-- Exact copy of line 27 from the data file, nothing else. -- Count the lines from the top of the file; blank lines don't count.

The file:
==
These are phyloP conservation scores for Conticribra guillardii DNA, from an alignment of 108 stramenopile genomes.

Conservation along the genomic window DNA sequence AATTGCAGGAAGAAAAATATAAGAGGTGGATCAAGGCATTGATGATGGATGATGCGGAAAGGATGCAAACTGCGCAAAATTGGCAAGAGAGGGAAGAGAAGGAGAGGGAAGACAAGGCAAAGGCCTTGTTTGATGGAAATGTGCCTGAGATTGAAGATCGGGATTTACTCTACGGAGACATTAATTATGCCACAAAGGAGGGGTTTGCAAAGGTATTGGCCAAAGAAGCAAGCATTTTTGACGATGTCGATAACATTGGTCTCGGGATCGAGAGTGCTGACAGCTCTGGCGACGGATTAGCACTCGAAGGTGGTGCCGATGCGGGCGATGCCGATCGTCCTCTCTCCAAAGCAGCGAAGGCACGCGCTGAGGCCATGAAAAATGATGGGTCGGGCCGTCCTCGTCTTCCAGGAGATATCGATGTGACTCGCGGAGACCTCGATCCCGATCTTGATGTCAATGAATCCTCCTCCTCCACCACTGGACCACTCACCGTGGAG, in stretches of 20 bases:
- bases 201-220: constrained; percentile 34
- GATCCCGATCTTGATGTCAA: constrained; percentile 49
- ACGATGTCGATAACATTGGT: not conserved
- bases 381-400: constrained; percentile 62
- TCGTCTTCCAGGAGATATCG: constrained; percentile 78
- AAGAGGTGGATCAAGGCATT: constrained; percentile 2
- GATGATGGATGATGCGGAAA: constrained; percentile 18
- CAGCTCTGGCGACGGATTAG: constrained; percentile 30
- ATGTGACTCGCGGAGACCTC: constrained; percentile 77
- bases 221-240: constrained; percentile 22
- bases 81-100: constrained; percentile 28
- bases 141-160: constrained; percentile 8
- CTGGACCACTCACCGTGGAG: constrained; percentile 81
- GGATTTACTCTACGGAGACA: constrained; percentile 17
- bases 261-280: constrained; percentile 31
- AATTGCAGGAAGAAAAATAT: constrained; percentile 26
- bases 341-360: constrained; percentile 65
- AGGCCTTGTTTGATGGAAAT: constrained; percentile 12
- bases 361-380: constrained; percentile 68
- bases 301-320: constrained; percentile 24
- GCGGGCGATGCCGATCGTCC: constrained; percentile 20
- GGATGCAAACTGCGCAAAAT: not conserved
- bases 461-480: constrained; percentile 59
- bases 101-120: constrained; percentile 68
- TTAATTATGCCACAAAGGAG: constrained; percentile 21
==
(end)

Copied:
- TTAATTATGCCACAAAGGAG: constrained; percentile 21